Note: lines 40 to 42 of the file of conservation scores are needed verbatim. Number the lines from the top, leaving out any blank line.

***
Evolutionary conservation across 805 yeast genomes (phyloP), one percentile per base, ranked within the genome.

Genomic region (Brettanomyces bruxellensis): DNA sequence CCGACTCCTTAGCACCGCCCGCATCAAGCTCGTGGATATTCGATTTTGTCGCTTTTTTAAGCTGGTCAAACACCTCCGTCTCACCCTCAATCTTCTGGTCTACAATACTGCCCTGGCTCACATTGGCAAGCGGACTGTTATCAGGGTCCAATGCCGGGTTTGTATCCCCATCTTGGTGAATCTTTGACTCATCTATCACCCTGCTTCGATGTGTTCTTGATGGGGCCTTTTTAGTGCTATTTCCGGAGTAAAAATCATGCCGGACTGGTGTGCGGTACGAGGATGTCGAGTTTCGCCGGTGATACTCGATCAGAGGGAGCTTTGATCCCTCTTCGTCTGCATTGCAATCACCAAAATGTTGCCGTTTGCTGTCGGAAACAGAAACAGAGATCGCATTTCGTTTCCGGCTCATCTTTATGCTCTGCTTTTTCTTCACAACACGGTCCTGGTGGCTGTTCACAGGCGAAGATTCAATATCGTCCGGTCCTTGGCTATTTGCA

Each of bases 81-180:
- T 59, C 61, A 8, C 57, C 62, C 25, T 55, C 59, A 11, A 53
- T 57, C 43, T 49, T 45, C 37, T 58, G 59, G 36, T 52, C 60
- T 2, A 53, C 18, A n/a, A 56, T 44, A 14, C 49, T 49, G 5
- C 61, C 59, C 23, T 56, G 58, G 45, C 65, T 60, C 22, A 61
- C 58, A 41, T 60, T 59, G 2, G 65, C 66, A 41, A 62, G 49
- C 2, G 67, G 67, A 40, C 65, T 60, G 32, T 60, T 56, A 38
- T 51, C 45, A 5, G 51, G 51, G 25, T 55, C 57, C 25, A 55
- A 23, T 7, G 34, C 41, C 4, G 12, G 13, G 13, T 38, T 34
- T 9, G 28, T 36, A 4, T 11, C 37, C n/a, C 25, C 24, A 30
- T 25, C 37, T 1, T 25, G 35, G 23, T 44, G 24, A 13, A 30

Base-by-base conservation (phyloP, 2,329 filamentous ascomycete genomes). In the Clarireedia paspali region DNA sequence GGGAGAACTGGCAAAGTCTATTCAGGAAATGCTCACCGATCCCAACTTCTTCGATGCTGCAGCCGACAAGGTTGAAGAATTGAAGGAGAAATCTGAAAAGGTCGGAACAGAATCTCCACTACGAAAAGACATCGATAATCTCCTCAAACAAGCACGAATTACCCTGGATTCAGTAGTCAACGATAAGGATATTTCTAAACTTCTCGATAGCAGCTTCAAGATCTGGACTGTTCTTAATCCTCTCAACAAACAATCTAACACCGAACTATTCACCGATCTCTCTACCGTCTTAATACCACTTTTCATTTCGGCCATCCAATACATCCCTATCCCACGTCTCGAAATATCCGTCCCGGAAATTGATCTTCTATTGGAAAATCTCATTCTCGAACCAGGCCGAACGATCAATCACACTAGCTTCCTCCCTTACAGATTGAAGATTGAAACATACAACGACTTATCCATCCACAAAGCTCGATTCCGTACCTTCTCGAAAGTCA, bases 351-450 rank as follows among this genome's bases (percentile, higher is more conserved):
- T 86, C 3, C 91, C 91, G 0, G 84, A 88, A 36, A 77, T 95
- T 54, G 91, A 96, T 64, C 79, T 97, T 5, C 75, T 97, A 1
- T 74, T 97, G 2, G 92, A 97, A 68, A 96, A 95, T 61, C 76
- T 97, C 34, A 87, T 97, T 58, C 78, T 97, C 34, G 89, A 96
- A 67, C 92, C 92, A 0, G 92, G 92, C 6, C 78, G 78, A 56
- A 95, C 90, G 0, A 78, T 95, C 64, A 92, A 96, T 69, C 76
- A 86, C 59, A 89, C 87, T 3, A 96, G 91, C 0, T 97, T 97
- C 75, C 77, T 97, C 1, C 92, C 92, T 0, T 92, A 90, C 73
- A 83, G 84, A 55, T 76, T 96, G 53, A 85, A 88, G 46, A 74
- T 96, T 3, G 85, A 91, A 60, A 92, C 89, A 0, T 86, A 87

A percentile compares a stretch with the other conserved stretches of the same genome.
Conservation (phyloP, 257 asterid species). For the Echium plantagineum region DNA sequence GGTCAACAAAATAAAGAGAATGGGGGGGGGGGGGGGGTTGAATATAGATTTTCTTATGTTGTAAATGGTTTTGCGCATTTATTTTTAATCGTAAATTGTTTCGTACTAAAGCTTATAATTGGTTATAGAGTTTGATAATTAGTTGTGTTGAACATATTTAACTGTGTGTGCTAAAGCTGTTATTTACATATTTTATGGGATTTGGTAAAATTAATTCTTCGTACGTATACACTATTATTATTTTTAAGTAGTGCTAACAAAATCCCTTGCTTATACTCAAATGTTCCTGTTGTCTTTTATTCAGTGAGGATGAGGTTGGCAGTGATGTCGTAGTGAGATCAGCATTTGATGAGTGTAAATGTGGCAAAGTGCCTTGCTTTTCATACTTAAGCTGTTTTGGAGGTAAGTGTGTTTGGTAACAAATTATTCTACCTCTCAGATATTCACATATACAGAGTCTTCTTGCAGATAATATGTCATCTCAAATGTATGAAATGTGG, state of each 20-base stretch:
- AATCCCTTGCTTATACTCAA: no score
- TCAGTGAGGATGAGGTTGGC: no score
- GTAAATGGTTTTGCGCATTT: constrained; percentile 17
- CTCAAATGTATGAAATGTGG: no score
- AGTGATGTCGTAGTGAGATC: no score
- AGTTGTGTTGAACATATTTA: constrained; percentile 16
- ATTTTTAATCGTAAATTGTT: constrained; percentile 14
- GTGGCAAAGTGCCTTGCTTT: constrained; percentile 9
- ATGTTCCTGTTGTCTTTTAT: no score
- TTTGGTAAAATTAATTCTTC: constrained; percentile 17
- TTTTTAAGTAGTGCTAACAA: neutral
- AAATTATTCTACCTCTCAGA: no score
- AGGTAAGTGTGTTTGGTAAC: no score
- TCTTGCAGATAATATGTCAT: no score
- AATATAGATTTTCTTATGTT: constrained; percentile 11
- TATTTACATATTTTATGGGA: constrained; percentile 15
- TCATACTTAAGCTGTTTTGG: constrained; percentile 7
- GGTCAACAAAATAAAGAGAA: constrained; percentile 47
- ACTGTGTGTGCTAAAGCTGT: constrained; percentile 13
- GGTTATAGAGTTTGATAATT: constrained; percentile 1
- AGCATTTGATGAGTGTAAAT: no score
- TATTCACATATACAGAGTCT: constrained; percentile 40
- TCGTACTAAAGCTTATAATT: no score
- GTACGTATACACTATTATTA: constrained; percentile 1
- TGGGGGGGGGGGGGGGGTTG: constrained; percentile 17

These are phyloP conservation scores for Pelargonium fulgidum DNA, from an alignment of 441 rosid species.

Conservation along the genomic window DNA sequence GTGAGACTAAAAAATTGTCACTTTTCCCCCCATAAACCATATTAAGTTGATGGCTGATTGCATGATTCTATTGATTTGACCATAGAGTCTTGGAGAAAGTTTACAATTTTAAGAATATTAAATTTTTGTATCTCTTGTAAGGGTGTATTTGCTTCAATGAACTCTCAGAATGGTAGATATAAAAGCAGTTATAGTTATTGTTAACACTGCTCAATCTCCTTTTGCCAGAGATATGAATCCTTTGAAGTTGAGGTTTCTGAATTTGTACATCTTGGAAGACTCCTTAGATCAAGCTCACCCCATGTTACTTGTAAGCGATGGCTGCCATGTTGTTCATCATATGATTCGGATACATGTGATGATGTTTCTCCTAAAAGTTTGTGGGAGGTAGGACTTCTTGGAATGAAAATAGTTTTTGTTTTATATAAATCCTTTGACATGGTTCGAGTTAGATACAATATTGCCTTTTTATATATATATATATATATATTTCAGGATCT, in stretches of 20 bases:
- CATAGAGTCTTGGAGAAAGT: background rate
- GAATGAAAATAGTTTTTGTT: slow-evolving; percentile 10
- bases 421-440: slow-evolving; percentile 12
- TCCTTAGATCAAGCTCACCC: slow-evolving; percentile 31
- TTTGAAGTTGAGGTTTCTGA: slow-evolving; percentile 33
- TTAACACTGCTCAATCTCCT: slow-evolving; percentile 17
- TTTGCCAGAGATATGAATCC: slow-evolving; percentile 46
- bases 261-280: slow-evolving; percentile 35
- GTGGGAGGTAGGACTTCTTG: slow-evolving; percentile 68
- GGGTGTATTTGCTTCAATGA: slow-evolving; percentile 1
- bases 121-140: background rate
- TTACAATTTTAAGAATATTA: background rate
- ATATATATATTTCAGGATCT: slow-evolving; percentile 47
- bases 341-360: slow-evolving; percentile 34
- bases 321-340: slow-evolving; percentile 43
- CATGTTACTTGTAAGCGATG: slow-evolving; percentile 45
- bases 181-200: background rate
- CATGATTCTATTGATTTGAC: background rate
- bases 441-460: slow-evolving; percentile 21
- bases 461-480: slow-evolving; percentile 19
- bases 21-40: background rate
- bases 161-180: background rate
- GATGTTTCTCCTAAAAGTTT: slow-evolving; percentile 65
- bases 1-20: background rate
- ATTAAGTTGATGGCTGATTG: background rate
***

- TCTTGCAGATAATATGTCAT: no score
- AATATAGATTTTCTTATGTT: constrained; percentile 11
- TATTTACATATTTTATGGGA: constrained; percentile 15